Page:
Bertrand du Guesclin-14 May 1355
Across the street from the Prince’s house in La Reole, Bertrand du Buesclin yawned noisily. He rolled over and surveyed his surroundings; the dirty bedroom and unmade bed of a tawdry inn. He glanced at the primitive sideboard complete with a pink earthenware jug and bowl, both chipped and matching the chamber pot under his bed.
He knew that the jug and bowl would not be used. Here, no one expected him to wash or comb his hair.
During his journey south he had spent some time in the border areas and had decided that the remit he had been given by Jacques de Bourbon was like a licence to print money. He had made contact with several companies of routiers and decided that what he was looking for was a band who were relatively poorly organised on whom he could impose his will. Once he had proved how effective his leadership could be, he could then extend his influence on better-organised companies, possibly by exterminating their current leadership.
In the meantime, there was a relatively boring task of finding and killing a teenage girl. There would be a substantial pay packet and who knew what fiendish delights could occur during the final coup de grace, but right now it was the most boring task he had ever undertaken.
Once he had discovered that Joan was headed for Bordeaux he had known where she could be found. From the time had been driven away from her by William Montacute, he had researched her movements. Given the right inducement, people were always prepared to talk. He knew about the ships Joan used and the location of the Prince’s houses at La Réole and the Château Levison.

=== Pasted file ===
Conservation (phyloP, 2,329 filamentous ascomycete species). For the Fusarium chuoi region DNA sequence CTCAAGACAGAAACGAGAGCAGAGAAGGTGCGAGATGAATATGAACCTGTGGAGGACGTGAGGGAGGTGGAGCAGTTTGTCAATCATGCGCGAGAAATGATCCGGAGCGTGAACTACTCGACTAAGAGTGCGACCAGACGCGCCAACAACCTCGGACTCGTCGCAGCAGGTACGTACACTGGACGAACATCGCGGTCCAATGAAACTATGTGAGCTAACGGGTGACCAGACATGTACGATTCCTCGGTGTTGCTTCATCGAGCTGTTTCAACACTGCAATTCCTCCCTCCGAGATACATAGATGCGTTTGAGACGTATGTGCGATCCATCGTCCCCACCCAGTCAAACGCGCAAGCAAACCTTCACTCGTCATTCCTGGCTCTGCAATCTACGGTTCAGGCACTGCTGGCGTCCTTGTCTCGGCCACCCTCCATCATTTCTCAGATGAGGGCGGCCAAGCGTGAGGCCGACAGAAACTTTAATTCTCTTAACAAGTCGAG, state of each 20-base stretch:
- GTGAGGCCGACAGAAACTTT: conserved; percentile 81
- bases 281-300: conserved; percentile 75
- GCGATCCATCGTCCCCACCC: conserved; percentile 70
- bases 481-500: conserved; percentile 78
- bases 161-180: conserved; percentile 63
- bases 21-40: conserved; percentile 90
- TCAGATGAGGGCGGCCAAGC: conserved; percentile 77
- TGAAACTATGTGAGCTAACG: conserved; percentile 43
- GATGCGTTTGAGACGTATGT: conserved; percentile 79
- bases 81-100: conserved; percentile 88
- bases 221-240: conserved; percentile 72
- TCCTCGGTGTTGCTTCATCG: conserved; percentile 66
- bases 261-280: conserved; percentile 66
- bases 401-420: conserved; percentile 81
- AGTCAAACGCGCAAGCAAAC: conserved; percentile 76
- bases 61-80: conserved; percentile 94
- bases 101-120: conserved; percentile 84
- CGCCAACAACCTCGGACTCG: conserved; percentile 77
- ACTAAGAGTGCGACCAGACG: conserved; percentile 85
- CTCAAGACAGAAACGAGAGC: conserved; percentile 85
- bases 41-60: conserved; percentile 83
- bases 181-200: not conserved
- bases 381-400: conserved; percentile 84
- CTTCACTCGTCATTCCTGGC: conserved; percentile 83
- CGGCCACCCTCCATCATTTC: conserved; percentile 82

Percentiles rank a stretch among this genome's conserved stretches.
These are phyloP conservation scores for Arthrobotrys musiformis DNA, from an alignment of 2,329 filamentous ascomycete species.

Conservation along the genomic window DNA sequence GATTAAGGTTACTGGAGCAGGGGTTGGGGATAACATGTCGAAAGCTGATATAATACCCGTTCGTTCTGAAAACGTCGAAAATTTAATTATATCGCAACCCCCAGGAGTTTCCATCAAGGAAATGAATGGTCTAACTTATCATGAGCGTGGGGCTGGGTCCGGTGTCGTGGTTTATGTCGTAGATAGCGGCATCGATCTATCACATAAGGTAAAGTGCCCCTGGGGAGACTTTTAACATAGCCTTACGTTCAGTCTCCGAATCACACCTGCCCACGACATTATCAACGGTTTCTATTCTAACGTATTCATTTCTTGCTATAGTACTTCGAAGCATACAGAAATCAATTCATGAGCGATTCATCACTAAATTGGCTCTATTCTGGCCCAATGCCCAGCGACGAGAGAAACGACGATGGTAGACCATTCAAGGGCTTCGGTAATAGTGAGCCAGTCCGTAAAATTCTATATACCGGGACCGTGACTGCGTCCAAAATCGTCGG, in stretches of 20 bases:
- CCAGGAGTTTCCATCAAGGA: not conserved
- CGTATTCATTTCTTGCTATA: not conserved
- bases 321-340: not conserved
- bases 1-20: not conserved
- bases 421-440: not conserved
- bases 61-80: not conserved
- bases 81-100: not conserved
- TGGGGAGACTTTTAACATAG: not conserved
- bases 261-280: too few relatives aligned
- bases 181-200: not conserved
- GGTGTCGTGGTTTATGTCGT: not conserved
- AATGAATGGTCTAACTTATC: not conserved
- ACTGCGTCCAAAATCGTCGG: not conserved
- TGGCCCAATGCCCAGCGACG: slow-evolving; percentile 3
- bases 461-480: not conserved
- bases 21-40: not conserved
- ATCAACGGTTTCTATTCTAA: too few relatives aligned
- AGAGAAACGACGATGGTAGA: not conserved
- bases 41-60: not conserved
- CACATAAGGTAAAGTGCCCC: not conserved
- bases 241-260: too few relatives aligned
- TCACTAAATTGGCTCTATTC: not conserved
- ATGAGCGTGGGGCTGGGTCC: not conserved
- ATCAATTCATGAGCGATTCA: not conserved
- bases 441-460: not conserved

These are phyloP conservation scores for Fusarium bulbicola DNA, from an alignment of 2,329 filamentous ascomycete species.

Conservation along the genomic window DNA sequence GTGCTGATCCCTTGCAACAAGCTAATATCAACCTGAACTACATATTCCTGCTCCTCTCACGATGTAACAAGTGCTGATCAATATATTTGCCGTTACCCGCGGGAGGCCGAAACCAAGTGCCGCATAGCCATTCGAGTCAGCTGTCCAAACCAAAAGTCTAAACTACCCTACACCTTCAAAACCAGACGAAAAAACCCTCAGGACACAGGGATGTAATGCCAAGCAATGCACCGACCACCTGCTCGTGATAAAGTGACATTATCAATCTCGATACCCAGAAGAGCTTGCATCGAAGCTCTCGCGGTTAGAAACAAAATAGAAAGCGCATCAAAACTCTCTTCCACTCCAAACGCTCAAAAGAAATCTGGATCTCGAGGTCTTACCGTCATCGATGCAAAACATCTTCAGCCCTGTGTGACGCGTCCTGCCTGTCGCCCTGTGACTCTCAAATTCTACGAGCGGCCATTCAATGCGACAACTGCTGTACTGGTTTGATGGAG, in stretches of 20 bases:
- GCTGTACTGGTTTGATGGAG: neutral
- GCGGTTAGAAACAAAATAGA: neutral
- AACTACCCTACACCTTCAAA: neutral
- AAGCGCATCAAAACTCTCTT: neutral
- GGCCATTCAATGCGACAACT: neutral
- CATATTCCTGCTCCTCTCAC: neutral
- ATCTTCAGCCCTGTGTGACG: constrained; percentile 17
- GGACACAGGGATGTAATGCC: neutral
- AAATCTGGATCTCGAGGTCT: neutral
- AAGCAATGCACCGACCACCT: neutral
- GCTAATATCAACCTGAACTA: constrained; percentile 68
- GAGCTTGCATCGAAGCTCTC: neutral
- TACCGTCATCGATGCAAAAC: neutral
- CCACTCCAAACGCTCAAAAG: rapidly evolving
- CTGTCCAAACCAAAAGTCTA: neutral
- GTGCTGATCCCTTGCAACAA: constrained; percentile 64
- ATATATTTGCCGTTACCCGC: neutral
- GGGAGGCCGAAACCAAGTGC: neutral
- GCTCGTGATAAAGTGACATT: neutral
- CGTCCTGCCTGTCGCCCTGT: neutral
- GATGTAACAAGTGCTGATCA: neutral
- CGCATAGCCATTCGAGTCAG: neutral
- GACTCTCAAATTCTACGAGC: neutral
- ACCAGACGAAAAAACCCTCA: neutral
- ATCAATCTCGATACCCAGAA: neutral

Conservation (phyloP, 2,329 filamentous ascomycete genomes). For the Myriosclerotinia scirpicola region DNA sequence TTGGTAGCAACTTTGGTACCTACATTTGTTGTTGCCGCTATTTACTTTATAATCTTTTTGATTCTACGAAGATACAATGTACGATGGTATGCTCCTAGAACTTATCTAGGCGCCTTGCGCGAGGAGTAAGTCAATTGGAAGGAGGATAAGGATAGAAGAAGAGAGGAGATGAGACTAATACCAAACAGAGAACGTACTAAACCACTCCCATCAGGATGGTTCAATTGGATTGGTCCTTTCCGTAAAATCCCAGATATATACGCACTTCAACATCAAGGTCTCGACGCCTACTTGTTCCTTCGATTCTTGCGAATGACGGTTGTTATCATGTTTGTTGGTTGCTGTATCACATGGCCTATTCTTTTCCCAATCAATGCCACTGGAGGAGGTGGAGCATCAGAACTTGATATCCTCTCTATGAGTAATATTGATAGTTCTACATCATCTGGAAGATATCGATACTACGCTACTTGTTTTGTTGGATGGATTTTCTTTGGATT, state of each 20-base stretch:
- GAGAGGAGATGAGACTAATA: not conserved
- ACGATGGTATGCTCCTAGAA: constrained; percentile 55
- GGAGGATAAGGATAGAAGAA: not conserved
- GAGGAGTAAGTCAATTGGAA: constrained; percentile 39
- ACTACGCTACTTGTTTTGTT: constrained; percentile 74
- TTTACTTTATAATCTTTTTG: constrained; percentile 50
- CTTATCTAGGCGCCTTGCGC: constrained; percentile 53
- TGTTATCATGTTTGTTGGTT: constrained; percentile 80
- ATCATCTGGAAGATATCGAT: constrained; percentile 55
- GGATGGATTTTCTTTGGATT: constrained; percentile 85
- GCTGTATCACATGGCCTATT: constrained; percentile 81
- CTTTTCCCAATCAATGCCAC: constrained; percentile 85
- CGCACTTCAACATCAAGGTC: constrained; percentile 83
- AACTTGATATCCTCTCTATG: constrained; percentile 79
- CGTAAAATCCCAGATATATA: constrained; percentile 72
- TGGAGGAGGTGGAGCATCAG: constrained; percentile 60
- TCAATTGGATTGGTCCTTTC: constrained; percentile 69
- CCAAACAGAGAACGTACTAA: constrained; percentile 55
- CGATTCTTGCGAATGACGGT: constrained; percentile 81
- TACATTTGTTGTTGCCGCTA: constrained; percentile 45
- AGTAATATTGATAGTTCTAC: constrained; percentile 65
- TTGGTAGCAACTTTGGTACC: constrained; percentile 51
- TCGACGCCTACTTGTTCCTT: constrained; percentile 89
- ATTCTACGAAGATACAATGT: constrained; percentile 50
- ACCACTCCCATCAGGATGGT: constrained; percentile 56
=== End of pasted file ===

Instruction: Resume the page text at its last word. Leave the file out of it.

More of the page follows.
He had spent two days watching the two houses. It did not take long to discover that there was no-one in residence at the Château. On his return to La Réole, he had advice from the local butcher that the only occupant of the townhouse was une jolie fille. Du Guesclin was not sure that at the age of twenty-seven, Joan still qualified as a fille but he knew it would be her.
He discovered that although the house was not fortified, it was well-guarded. He made no attempt to test out the security.
At the end of the first day, he caught a glimpse of Joan in the courtyard. Any desire to thrust himself upon Joan was dismissed out of hand; for now, his interest lay in finding the Prince.
Having seen Joan, he was confident that he would find the Prince here, but as the days passed and became a week he felt a twinge of anxiety; his whole plan depended on following the Prince to his ultimate destination.
He breathed a sigh of relief as he recognised the Prince arriving on foot at the gate. He marvelled that a man of his status should travel unaccompanied. Someday he would make him pay for that careless attitude, but for now, he was content. He fell asleep.